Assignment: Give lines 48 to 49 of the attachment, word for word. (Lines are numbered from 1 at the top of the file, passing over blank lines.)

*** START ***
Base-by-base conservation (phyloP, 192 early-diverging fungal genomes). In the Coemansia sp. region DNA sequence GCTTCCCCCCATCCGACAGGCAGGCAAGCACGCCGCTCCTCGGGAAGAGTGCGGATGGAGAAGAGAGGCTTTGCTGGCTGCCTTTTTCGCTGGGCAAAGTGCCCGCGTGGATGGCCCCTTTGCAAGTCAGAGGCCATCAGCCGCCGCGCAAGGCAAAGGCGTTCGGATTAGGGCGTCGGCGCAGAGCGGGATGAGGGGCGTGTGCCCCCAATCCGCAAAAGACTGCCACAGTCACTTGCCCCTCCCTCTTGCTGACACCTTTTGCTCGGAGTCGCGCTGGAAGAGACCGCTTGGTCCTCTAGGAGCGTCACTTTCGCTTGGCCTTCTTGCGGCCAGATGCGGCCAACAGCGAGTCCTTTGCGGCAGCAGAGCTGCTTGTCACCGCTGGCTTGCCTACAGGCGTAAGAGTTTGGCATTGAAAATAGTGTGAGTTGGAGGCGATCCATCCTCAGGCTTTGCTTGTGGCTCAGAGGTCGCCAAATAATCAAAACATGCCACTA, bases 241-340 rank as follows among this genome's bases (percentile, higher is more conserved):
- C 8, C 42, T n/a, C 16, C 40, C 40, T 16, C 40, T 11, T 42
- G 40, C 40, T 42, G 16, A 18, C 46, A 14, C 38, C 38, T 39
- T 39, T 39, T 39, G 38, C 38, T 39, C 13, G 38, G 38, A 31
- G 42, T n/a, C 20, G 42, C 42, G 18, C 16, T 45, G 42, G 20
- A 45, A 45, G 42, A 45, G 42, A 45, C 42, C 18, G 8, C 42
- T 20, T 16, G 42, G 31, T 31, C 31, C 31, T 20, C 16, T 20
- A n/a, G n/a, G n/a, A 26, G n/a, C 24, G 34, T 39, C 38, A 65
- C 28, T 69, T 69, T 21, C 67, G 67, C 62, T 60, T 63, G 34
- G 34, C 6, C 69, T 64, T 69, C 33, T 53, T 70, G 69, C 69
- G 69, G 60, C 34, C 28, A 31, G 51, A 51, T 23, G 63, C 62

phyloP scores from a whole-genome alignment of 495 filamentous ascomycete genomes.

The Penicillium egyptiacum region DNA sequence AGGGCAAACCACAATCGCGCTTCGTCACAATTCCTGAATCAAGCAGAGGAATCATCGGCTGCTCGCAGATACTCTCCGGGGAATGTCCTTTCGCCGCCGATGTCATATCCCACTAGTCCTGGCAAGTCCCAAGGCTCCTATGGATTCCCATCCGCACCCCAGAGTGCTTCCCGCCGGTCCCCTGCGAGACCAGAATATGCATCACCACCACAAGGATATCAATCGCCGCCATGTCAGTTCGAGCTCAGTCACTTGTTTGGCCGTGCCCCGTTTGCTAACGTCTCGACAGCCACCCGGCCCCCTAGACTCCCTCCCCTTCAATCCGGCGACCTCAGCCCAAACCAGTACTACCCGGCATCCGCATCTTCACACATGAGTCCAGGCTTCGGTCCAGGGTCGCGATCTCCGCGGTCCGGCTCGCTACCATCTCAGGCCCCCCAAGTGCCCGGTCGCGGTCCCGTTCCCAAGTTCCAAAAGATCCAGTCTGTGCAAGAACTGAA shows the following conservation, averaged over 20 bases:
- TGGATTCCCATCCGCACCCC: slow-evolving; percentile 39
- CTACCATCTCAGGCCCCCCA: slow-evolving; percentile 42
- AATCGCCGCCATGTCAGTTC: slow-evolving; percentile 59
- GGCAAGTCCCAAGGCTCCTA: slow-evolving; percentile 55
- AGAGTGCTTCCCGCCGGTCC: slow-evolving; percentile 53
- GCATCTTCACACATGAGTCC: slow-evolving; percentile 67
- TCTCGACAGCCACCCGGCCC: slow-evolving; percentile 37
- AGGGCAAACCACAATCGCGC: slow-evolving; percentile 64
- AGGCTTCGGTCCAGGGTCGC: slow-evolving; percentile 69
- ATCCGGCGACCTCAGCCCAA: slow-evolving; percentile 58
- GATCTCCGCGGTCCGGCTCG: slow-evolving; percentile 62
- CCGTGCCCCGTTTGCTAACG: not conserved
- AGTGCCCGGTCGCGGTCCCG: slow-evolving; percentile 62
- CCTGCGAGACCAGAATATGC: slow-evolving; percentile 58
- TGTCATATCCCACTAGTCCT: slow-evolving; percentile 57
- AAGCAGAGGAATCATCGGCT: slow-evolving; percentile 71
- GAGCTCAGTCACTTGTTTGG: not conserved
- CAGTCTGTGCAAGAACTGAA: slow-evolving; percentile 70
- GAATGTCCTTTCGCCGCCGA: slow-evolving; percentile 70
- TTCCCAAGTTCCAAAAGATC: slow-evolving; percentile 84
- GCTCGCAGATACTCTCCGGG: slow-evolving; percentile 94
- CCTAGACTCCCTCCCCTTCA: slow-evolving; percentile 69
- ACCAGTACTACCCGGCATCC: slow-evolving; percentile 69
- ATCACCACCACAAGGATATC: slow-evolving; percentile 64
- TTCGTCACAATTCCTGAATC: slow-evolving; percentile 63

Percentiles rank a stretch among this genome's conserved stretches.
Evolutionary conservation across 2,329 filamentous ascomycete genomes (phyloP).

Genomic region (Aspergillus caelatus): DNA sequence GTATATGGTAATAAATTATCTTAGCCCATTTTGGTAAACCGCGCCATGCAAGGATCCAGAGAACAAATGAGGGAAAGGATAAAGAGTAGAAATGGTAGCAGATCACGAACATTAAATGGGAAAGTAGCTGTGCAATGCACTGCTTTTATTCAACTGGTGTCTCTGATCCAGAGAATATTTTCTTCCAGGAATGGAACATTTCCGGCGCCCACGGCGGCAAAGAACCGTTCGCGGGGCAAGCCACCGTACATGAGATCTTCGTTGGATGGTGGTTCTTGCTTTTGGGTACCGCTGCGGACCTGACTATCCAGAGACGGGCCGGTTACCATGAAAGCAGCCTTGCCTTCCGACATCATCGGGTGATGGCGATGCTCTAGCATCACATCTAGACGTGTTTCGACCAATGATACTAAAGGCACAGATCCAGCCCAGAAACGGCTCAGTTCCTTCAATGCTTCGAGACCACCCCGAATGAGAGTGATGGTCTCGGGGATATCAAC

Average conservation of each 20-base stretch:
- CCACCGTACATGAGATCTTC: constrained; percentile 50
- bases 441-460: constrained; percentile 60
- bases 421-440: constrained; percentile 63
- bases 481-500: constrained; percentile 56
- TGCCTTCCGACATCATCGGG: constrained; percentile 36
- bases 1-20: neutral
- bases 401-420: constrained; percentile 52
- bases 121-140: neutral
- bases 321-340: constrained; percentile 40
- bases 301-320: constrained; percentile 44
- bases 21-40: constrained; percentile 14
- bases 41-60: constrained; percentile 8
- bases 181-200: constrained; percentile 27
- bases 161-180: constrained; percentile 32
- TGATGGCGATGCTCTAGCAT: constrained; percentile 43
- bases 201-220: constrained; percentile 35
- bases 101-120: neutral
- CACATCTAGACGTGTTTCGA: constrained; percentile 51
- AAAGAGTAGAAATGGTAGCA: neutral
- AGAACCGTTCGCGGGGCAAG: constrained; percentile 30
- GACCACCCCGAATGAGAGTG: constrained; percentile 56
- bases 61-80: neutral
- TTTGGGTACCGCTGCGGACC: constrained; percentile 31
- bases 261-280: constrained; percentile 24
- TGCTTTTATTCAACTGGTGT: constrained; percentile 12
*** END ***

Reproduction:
- bases 1-20: neutral
- bases 401-420: constrained; percentile 52